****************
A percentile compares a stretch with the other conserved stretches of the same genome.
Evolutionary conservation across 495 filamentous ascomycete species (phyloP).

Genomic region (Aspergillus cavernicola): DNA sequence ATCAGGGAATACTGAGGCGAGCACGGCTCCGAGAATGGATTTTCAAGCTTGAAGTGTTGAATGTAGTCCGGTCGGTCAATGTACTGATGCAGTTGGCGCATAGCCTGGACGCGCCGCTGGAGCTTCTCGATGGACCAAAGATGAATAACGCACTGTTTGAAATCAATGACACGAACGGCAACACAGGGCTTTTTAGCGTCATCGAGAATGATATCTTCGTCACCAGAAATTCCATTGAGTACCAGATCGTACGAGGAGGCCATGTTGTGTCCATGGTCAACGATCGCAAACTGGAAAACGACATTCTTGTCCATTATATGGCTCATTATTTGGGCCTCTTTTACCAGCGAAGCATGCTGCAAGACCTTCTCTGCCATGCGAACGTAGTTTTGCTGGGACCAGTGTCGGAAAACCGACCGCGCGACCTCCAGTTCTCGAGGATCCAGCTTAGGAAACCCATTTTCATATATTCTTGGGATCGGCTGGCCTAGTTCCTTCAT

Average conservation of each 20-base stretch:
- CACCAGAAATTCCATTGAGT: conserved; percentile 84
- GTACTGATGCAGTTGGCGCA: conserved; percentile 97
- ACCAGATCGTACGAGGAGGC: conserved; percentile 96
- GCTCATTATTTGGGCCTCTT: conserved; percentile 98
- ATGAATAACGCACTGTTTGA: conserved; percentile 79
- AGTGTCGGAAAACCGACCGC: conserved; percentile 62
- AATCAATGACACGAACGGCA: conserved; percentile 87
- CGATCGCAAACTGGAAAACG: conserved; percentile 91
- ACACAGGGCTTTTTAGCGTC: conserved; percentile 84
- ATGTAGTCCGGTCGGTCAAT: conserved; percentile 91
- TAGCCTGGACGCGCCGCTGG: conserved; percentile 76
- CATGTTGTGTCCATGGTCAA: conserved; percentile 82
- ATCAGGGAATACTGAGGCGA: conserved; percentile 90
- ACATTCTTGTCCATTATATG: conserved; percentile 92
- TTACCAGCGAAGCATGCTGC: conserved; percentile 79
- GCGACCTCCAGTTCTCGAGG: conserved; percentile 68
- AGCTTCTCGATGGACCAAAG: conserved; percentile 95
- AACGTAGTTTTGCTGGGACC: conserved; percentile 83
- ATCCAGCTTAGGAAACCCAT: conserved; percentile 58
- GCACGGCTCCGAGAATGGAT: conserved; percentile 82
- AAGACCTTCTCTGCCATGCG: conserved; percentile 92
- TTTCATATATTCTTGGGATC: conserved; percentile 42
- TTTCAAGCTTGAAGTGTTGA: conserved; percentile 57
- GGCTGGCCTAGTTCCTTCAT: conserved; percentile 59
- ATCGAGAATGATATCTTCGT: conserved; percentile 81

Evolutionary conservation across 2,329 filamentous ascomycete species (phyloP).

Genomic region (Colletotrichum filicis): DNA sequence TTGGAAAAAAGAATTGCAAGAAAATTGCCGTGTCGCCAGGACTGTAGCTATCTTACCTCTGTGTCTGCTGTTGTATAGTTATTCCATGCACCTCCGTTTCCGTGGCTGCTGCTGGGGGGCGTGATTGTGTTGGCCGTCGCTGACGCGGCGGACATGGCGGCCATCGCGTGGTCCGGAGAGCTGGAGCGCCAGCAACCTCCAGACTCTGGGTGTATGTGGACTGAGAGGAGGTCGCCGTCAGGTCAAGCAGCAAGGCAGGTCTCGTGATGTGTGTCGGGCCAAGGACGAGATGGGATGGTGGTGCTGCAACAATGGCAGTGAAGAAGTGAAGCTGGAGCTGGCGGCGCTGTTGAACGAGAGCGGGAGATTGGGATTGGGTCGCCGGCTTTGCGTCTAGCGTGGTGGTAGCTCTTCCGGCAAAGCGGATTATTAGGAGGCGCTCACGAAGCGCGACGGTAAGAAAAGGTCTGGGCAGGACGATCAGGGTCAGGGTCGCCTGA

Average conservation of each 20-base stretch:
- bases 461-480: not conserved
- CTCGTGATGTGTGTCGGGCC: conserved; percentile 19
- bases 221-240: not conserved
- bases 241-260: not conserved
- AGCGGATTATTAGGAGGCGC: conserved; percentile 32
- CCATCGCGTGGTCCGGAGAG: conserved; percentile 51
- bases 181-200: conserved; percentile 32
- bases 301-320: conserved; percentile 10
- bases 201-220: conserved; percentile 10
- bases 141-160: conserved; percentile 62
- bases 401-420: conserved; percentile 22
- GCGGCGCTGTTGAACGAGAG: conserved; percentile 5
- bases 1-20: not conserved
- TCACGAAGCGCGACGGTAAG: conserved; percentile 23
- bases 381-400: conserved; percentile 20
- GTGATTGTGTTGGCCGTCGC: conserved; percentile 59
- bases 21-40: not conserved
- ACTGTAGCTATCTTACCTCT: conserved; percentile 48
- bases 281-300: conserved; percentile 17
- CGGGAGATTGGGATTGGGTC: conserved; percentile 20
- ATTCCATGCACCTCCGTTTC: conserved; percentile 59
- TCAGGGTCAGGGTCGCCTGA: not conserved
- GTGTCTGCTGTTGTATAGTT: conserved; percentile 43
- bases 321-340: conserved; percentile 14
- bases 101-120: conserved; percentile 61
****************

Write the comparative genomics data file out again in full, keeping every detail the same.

A percentile compares a stretch with the other conserved stretches of the same genome.
Evolutionary conservation across 495 filamentous ascomycete species (phyloP).

Genomic region (Aspergillus cavernicola): DNA sequence ATCAGGGAATACTGAGGCGAGCACGGCTCCGAGAATGGATTTTCAAGCTTGAAGTGTTGAATGTAGTCCGGTCGGTCAATGTACTGATGCAGTTGGCGCATAGCCTGGACGCGCCGCTGGAGCTTCTCGATGGACCAAAGATGAATAACGCACTGTTTGAAATCAATGACACGAACGGCAACACAGGGCTTTTTAGCGTCATCGAGAATGATATCTTCGTCACCAGAAATTCCATTGAGTACCAGATCGTACGAGGAGGCCATGTTGTGTCCATGGTCAACGATCGCAAACTGGAAAACGACATTCTTGTCCATTATATGGCTCATTATTTGGGCCTCTTTTACCAGCGAAGCATGCTGCAAGACCTTCTCTGCCATGCGAACGTAGTTTTGCTGGGACCAGTGTCGGAAAACCGACCGCGCGACCTCCAGTTCTCGAGGATCCAGCTTAGGAAACCCATTTTCATATATTCTTGGGATCGGCTGGCCTAGTTCCTTCAT

Average conservation of each 20-base stretch:
- CACCAGAAATTCCATTGAGT: conserved; percentile 84
- GTACTGATGCAGTTGGCGCA: conserved; percentile 97
- ACCAGATCGTACGAGGAGGC: conserved; percentile 96
- GCTCATTATTTGGGCCTCTT: conserved; percentile 98
- ATGAATAACGCACTGTTTGA: conserved; percentile 79
- AGTGTCGGAAAACCGACCGC: conserved; percentile 62
- AATCAATGACACGAACGGCA: conserved; percentile 87
- CGATCGCAAACTGGAAAACG: conserved; percentile 91
- ACACAGGGCTTTTTAGCGTC: conserved; percentile 84
- ATGTAGTCCGGTCGGTCAAT: conserved; percentile 91
- TAGCCTGGACGCGCCGCTGG: conserved; percentile 76
- CATGTTGTGTCCATGGTCAA: conserved; percentile 82
- ATCAGGGAATACTGAGGCGA: conserved; percentile 90
- ACATTCTTGTCCATTATATG: conserved; percentile 92
- TTACCAGCGAAGCATGCTGC: conserved; percentile 79
- GCGACCTCCAGTTCTCGAGG: conserved; percentile 68
- AGCTTCTCGATGGACCAAAG: conserved; percentile 95
- AACGTAGTTTTGCTGGGACC: conserved; percentile 83
- ATCCAGCTTAGGAAACCCAT: conserved; percentile 58
- GCACGGCTCCGAGAATGGAT: conserved; percentile 82
- AAGACCTTCTCTGCCATGCG: conserved; percentile 92
- TTTCATATATTCTTGGGATC: conserved; percentile 42
- TTTCAAGCTTGAAGTGTTGA: conserved; percentile 57
- GGCTGGCCTAGTTCCTTCAT: conserved; percentile 59
- ATCGAGAATGATATCTTCGT: conserved; percentile 81

Evolutionary conservation across 2,329 filamentous ascomycete species (phyloP).

Genomic region (Colletotrichum filicis): DNA sequence TTGGAAAAAAGAATTGCAAGAAAATTGCCGTGTCGCCAGGACTGTAGCTATCTTACCTCTGTGTCTGCTGTTGTATAGTTATTCCATGCACCTCCGTTTCCGTGGCTGCTGCTGGGGGGCGTGATTGTGTTGGCCGTCGCTGACGCGGCGGACATGGCGGCCATCGCGTGGTCCGGAGAGCTGGAGCGCCAGCAACCTCCAGACTCTGGGTGTATGTGGACTGAGAGGAGGTCGCCGTCAGGTCAAGCAGCAAGGCAGGTCTCGTGATGTGTGTCGGGCCAAGGACGAGATGGGATGGTGGTGCTGCAACAATGGCAGTGAAGAAGTGAAGCTGGAGCTGGCGGCGCTGTTGAACGAGAGCGGGAGATTGGGATTGGGTCGCCGGCTTTGCGTCTAGCGTGGTGGTAGCTCTTCCGGCAAAGCGGATTATTAGGAGGCGCTCACGAAGCGCGACGGTAAGAAAAGGTCTGGGCAGGACGATCAGGGTCAGGGTCGCCTGA

Average conservation of each 20-base stretch:
- bases 461-480: not conserved
- CTCGTGATGTGTGTCGGGCC: conserved; percentile 19
- bases 221-240: not conserved
- bases 241-260: not conserved
- AGCGGATTATTAGGAGGCGC: conserved; percentile 32
- CCATCGCGTGGTCCGGAGAG: conserved; percentile 51
- bases 181-200: conserved; percentile 32
- bases 301-320: conserved; percentile 10
- bases 201-220: conserved; percentile 10
- bases 141-160: conserved; percentile 62
- bases 401-420: conserved; percentile 22
- GCGGCGCTGTTGAACGAGAG: conserved; percentile 5
- bases 1-20: not conserved
- TCACGAAGCGCGACGGTAAG: conserved; percentile 23
- bases 381-400: conserved; percentile 20
- GTGATTGTGTTGGCCGTCGC: conserved; percentile 59
- bases 21-40: not conserved
- ACTGTAGCTATCTTACCTCT: conserved; percentile 48
- bases 281-300: conserved; percentile 17
- CGGGAGATTGGGATTGGGTC: conserved; percentile 20
- ATTCCATGCACCTCCGTTTC: conserved; percentile 59
- TCAGGGTCAGGGTCGCCTGA: not conserved
- GTGTCTGCTGTTGTATAGTT: conserved; percentile 43
- bases 321-340: conserved; percentile 14
- bases 101-120: conserved; percentile 61